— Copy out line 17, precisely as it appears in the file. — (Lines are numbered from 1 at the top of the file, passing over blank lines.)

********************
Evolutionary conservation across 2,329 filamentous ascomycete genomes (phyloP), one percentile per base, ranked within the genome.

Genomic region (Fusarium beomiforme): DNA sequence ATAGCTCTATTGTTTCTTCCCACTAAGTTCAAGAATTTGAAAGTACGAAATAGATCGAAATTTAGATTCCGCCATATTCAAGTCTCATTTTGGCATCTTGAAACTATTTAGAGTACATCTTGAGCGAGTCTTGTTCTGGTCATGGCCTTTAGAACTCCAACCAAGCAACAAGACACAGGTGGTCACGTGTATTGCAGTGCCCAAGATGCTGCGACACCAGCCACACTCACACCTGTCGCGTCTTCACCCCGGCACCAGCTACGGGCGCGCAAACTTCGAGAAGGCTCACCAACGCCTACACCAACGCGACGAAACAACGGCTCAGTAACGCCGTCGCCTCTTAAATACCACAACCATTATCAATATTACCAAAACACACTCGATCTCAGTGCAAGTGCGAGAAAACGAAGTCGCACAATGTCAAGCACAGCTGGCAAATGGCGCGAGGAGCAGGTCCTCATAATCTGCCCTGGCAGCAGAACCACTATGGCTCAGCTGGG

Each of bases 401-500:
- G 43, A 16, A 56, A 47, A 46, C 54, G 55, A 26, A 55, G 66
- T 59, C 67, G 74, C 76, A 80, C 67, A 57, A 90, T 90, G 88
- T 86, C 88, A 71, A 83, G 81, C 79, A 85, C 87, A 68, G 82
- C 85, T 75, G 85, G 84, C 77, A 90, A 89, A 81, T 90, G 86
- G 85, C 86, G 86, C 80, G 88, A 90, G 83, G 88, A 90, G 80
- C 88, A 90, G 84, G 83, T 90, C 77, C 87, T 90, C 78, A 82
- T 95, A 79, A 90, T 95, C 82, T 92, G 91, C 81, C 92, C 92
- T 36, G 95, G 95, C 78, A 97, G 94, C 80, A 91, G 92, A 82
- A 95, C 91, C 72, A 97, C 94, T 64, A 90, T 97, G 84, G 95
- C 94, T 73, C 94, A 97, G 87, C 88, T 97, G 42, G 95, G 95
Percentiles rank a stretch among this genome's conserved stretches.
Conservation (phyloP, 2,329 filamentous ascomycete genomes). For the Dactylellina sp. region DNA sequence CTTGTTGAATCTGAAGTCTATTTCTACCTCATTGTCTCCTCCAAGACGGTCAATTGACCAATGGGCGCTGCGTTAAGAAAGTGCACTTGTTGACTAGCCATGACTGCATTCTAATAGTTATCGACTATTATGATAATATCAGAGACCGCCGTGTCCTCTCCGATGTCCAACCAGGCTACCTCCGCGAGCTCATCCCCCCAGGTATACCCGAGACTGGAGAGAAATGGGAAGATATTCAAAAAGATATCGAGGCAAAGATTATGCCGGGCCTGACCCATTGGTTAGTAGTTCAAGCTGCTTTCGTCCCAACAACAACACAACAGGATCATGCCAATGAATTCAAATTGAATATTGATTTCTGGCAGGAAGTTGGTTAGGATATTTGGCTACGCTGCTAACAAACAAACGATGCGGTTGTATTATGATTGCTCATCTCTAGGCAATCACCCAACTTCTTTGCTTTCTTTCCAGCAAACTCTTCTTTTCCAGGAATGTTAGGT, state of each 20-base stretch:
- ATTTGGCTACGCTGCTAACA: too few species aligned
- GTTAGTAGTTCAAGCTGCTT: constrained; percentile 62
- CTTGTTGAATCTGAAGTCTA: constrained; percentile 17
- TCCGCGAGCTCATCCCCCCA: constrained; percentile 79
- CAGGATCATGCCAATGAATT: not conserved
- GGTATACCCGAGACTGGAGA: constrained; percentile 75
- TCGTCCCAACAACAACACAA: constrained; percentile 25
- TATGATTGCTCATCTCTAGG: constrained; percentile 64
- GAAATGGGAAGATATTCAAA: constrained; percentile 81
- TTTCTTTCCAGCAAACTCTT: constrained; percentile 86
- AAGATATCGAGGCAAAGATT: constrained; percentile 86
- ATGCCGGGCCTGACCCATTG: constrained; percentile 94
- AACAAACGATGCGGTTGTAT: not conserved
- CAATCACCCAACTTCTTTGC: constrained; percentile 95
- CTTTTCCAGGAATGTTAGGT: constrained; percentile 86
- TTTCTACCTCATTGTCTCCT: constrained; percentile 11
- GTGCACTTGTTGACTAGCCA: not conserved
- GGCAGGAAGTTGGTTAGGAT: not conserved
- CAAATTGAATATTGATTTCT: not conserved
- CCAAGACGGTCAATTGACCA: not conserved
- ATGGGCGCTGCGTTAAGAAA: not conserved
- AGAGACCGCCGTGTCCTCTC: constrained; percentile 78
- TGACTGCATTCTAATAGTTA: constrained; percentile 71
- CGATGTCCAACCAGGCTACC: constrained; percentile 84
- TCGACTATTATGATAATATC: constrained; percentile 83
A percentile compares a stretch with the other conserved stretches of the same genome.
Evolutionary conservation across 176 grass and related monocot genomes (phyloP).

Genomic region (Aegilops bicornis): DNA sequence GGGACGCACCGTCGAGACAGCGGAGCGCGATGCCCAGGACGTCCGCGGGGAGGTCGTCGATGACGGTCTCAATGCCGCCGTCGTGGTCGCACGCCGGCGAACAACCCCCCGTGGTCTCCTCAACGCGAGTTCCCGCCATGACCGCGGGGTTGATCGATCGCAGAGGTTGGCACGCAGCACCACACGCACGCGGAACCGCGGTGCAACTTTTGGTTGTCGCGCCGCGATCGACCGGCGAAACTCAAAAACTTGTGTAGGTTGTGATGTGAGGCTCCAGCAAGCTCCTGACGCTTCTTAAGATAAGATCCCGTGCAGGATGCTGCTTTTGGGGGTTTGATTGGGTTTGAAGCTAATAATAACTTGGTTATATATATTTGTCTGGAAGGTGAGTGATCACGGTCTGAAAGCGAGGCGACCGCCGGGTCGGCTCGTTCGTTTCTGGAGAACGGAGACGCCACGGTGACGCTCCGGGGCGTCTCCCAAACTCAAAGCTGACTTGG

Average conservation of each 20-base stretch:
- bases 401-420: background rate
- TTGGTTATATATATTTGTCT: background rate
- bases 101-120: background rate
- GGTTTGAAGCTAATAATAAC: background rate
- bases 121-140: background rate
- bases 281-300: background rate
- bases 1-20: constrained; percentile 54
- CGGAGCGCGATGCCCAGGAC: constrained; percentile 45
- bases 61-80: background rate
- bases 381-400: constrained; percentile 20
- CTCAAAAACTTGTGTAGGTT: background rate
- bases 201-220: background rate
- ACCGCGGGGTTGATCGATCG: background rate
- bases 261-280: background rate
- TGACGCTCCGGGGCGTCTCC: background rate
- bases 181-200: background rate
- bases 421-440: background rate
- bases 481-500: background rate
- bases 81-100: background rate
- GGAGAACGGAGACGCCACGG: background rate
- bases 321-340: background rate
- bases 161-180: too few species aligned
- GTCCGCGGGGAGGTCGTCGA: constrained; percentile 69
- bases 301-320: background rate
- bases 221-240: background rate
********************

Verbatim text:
- GTTAGTAGTTCAAGCTGCTT: constrained; percentile 62